ISTANBUL — In Jules Dassin’s 1964 feature film, Topkapi, the Greek actor Melina Mercouri plays a thief plotting to steal a priceless emerald-studded dagger from a glass case in the imperial treasury.
One can understand why this gold and green dagger, commissioned by Sultan Mahmud I in 1747 as a gift for the shah of Persia, was the object of her desire.
Glittering under artificial lighting, this exquisite piece never actually reached the shah. After the shah’s assassination, Mahmud I kept the dagger, depositing it in the imperial treasury, one of the buildings in the royal residence, known then and now as the Topkapi Palace.
Probably the premier tourist attraction in Istanbul today, Topkapi leaves memorable impressions.
Apart from having been the residence of Ottoman sultans from 1465 to 1856, Topkapi was the seat of government of the Ottoman Empire, which stretched into the Balkans and the Middle East, including Palestine, and officially lasted until 1922, when the sultanate was abolished.
Converted into a museum in 1924, a year after Turkey became the successor state of the far-flung empire, Topkapi, the jewel in Istanbul’s crown, is now administered by the ministry of culture and tourism, and has been a UNESCO World Heritage Site since 1985.
Built on a promontory with a splendid view of Istanbul, the Sea of Marmara and the Golden Horn, Topkapi was constructed in phases and rebuilt after an earthquake in 1509 and a fire in 1655.
Surrounded by a high wall, some of which dates back to the Byzantine era, Topkapi was really a city within a city, consisting of four courtyards and containing such buildings as mosques, bakeries, a mint, a harem and a hospital.
By the 17th century, Topkapi had lost some of its importance due to the decision by sultans to build palaces along the Bosphorus, the strategic strait that separates Europe from Asia. In 1856, when Sultan Abdul Mecid I moved the royal court to the Dolmabahce Palace, Topkapi became something of a white elephant.
At the suggestion of Ilber Ortayli, Topkapi’s president, I began my truncated tour at the imperial treasury, whose resplendent objects consist of spoils of war, gifts and special pieces produced by highly skilled craftsmen.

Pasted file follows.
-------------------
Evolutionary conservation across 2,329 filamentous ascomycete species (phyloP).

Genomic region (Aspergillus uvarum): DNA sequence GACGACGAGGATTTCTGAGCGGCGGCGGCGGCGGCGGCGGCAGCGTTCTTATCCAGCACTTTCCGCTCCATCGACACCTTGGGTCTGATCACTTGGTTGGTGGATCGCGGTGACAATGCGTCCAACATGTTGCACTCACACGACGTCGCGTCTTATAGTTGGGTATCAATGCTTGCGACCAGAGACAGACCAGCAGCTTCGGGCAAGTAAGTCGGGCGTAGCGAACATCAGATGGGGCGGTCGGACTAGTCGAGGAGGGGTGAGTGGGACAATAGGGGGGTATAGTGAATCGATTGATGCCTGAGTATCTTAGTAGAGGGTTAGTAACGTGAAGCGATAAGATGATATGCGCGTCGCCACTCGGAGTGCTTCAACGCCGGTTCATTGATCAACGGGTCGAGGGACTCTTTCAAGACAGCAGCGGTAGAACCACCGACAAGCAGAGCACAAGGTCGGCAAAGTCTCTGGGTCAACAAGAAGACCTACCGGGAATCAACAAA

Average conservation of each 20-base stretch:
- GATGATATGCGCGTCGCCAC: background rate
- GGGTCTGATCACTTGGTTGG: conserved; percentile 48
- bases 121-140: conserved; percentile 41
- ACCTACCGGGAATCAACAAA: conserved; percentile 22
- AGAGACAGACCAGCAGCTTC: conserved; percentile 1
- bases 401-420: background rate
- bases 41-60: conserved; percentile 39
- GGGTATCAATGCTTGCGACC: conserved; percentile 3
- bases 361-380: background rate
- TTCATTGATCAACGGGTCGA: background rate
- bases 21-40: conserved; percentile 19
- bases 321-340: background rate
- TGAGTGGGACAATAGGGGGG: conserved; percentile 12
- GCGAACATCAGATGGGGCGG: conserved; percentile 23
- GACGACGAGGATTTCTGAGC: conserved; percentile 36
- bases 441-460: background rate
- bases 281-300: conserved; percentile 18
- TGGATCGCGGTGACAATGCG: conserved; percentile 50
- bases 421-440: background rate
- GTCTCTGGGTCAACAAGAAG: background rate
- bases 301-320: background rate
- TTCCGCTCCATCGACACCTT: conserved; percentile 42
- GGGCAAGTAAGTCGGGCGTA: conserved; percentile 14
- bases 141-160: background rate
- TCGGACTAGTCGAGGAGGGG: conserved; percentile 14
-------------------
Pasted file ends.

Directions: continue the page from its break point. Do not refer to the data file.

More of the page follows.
Of particular interest were 16th-century jewel-encrusted Persian flasks, a 19th-century jade piece presented to Sultan Abdulhamid II by the Russian czar in the 19th century, a 16th-century Ottoman helmet made of gold, turquoise and rubies, a 16th-century bowl of cut emeralds weighing 15 to 29 grams and an undated jewelry box sparkling with emeralds and rubies. Ottoman imperial thrones are also striking in appearance.
The 18th-century throne of Sultan Mustafa II was wheeled out a final time in 1918 when the last Ottoman sultan, Mehmed VI, was crowned.
The mid-16th-century ebony throne of the empire’s greatest sultan, Suleyman the Magnificent, stands as a testament to the power and influence of a Muslim empire.
The throne of Ahmed I (1603-1617) is unique, having been designed by Mimar Sinan, the architect of Istanbul’s glittering Blue Mosque.
Across a path from the imperial treasury is the Enderun Library, or Library of Ahmed III, a fine example of 18th-century Ottoman architecture.
Decorated with 16th- and 17th-century Iznik tiles, the building contained books on Islamic law and theology in Turkish, Arabic and Persian. Nowadays, these volumes are stored in a mosque.
Nearby is the Privy Chamber, which houses sacred Muslim relics, namely the cloak of the Prophet Muhammed, a hair of his beard and two of his swords, as well as oil paintings of Ottoman sultans from Osman II (1618-1622) to Abdulhamid II (1876-1909).
The Pavilion for Breaking the Fast, commissioned by Sultan Ibrahim (1640-1648 and used during the Ramadan holiday, is really a fancy terrace that offers views of Istanbul and the Sea of Marmara.
The adjacent Baghdad Pavilion, built to commemorate a successful military campaign by Sultan Murad IV in the 1600s, is regarded as an example of classical palace architecture.
Adorned with mother-of-pearl tiles, with tortoise shells decorating window panels, this structure served as a library from the 18th century onward.
As I arrived at Topkapi shortly before closing, I was unable to visit either the Portrait Gallery, whose collection of hand-painted Islamic miniatures may be unrivalled, or the harem, the private apartments of sultans, their wives, children, concubines and servants.
No one who has the time should miss these splendid sights.